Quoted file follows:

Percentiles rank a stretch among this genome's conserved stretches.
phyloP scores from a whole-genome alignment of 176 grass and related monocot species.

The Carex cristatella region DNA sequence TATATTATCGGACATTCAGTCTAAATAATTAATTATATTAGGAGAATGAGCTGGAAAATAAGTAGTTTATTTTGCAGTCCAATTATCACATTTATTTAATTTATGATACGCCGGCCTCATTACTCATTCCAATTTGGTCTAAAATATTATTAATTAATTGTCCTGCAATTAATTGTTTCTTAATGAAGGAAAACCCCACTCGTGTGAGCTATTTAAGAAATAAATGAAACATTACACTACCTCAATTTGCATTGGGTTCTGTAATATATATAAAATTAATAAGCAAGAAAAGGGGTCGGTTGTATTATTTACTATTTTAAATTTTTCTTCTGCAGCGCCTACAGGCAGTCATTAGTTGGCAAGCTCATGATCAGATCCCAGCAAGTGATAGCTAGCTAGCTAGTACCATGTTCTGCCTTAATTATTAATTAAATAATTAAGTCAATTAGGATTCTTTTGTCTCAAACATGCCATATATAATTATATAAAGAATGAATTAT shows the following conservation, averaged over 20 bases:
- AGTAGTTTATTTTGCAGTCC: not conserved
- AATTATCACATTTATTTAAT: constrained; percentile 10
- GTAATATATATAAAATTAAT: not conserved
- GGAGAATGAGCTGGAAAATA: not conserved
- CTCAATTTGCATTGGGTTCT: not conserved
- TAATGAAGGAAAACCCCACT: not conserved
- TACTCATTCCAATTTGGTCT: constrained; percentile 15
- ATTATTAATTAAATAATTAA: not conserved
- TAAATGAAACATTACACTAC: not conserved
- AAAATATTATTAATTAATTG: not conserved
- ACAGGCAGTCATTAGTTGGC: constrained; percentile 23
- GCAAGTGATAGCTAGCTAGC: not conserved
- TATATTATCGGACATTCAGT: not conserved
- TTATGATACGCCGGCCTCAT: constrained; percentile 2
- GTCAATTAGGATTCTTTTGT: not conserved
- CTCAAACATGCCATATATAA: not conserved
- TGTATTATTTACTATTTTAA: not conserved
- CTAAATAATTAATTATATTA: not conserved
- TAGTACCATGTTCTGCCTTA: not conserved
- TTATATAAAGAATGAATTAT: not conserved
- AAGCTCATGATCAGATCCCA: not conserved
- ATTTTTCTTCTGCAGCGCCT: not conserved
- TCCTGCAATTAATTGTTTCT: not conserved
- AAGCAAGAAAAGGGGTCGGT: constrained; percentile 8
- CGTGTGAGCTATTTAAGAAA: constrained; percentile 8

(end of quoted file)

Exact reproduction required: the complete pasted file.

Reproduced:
Percentiles rank a stretch among this genome's conserved stretches.
phyloP scores from a whole-genome alignment of 176 grass and related monocot species.

The Carex cristatella region DNA sequence TATATTATCGGACATTCAGTCTAAATAATTAATTATATTAGGAGAATGAGCTGGAAAATAAGTAGTTTATTTTGCAGTCCAATTATCACATTTATTTAATTTATGATACGCCGGCCTCATTACTCATTCCAATTTGGTCTAAAATATTATTAATTAATTGTCCTGCAATTAATTGTTTCTTAATGAAGGAAAACCCCACTCGTGTGAGCTATTTAAGAAATAAATGAAACATTACACTACCTCAATTTGCATTGGGTTCTGTAATATATATAAAATTAATAAGCAAGAAAAGGGGTCGGTTGTATTATTTACTATTTTAAATTTTTCTTCTGCAGCGCCTACAGGCAGTCATTAGTTGGCAAGCTCATGATCAGATCCCAGCAAGTGATAGCTAGCTAGCTAGTACCATGTTCTGCCTTAATTATTAATTAAATAATTAAGTCAATTAGGATTCTTTTGTCTCAAACATGCCATATATAATTATATAAAGAATGAATTAT shows the following conservation, averaged over 20 bases:
- AGTAGTTTATTTTGCAGTCC: not conserved
- AATTATCACATTTATTTAAT: constrained; percentile 10
- GTAATATATATAAAATTAAT: not conserved
- GGAGAATGAGCTGGAAAATA: not conserved
- CTCAATTTGCATTGGGTTCT: not conserved
- TAATGAAGGAAAACCCCACT: not conserved
- TACTCATTCCAATTTGGTCT: constrained; percentile 15
- ATTATTAATTAAATAATTAA: not conserved
- TAAATGAAACATTACACTAC: not conserved
- AAAATATTATTAATTAATTG: not conserved
- ACAGGCAGTCATTAGTTGGC: constrained; percentile 23
- GCAAGTGATAGCTAGCTAGC: not conserved
- TATATTATCGGACATTCAGT: not conserved
- TTATGATACGCCGGCCTCAT: constrained; percentile 2
- GTCAATTAGGATTCTTTTGT: not conserved
- CTCAAACATGCCATATATAA: not conserved
- TGTATTATTTACTATTTTAA: not conserved
- CTAAATAATTAATTATATTA: not conserved
- TAGTACCATGTTCTGCCTTA: not conserved
- TTATATAAAGAATGAATTAT: not conserved
- AAGCTCATGATCAGATCCCA: not conserved
- ATTTTTCTTCTGCAGCGCCT: not conserved
- TCCTGCAATTAATTGTTTCT: not conserved
- AAGCAAGAAAAGGGGTCGGT: constrained; percentile 8
- CGTGTGAGCTATTTAAGAAA: constrained; percentile 8